How do people enter the ISS

Spacemen enter the inflatable ISS living module for the first time

US astronaut Jeff Williams told NASA's control center that the Beam test module looked brand new and untouched after he opened the door. Together with his Russian colleague Oleg Kripotschka, he took air samples and collected data from sensors in the module.

Further visits to "Beam" are to follow in the coming days to check its equipment and sensors. "Beam" stands for Bigelow Expandable Activity Module. The module is to remain docked and tested on the ISS for two years. It was developed by the private company Bigelow Aerospace on behalf of the space agency NASA at a cost of 18 million dollars (around 16 million euros). When fully unfolded, the module is around four meters long and 3.2 meters wide, making it the size of a small room.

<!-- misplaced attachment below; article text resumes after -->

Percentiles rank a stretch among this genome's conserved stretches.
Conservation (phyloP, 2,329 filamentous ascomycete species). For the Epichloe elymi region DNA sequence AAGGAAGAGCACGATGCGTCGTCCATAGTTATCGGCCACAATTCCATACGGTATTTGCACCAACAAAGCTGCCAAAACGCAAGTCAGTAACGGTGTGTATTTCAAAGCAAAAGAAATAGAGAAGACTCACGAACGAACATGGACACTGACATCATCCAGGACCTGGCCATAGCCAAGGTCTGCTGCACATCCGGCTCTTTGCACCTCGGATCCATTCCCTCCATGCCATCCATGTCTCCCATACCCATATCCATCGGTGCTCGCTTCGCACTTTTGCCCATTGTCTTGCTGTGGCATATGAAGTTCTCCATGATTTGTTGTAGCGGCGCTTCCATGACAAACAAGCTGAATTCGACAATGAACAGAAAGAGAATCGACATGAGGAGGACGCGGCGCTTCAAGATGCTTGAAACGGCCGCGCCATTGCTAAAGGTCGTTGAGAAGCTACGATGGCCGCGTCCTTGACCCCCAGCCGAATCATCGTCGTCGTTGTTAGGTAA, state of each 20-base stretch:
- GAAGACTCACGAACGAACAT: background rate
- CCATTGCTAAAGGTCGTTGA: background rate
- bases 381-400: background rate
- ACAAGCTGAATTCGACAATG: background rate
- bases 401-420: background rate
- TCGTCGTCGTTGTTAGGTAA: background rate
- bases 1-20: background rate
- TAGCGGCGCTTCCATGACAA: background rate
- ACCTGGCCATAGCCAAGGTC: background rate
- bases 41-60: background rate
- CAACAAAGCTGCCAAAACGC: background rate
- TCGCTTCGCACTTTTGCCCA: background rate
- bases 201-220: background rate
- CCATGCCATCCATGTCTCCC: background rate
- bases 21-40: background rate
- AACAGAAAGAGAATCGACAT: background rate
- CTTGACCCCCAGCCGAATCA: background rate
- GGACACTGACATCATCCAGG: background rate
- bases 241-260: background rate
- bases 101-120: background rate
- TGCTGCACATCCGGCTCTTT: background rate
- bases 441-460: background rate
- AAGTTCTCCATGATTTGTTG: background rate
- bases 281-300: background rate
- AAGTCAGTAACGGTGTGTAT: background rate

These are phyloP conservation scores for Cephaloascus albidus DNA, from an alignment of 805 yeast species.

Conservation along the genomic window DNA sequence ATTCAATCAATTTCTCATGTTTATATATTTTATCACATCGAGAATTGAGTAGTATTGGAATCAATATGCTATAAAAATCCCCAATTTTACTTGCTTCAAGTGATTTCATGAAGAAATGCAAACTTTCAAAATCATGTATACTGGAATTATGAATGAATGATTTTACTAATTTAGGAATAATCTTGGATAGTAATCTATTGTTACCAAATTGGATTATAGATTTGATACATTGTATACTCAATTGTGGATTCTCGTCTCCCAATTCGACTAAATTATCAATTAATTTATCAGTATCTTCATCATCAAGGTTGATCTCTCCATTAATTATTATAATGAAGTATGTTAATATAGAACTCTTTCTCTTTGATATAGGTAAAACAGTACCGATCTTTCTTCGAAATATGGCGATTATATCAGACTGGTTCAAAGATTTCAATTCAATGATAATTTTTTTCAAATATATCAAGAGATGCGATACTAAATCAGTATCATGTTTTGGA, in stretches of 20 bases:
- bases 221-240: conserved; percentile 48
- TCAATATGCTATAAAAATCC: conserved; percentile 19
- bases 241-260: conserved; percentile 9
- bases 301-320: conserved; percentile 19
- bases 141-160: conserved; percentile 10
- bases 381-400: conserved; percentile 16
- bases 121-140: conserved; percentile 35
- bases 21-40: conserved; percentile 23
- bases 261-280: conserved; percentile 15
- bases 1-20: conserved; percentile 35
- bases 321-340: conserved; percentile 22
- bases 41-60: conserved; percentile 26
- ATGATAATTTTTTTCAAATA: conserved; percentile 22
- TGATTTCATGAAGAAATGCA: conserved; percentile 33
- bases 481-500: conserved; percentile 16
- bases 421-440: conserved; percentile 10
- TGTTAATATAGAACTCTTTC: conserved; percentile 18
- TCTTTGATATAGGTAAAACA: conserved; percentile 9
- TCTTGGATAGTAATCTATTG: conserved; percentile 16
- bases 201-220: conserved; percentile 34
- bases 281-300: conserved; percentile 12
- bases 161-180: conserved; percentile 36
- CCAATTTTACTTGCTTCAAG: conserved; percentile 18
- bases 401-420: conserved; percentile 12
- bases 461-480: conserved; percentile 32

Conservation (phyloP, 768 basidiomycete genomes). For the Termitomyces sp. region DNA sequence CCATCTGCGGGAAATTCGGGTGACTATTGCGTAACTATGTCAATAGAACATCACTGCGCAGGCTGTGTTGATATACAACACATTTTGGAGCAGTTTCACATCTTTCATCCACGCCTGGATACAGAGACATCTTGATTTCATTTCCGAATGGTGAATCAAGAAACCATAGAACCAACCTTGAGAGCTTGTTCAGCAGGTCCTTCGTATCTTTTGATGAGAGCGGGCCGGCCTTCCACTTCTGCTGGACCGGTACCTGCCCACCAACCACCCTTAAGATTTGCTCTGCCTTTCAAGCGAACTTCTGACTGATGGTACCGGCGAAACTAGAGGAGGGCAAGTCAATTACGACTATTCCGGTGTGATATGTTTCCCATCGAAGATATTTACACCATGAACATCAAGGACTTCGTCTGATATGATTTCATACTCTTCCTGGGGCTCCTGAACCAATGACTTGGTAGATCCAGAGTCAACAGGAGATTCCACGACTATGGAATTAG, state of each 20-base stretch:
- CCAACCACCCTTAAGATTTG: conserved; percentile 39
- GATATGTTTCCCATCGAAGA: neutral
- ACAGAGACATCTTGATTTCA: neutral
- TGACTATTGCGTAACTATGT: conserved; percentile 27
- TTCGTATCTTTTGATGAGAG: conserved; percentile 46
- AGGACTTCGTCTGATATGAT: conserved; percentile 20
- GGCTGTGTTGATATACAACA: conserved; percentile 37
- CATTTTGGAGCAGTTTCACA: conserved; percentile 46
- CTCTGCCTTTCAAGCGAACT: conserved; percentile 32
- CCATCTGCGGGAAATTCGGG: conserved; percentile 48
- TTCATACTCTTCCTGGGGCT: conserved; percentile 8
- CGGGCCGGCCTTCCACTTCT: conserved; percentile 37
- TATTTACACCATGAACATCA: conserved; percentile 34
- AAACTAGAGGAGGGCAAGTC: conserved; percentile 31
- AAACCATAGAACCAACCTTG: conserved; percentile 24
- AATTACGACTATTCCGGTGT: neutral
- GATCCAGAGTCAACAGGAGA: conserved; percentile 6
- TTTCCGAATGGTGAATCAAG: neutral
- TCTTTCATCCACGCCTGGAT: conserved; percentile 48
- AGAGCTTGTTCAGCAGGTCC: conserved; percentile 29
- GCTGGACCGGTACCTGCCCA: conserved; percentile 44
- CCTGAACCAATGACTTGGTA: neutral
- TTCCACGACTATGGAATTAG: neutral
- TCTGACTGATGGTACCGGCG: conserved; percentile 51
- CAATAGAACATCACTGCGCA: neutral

Living on Mars?

According to plans by NASA and Bigelow Aerospace, inflatable modules will serve as living spaces for astronauts on the moon or Mars in future decades. Their great advantage is that they take up little space during transport.

However, it is still unclear whether the construction with its foldable outer skin can reliably protect people from cosmic rays, extreme temperatures, as well as space junk and micrometeoroids flying around. For this reason, sensors are installed inside the "Beam", which measure the radiation, among other things. During the two-year test phase, ISS astronauts are to re-enter the module in order to read out this measurement data and to check the status of "Beam".

The module was inflated and put into operation for the second time on May 28th. The elaborate procedure lasted seven hours. Astronauts installed the balloon on the ISS in April after it was brought to the human outpost on board a "Dragon" capsule.

kle / ust (afp, dpa)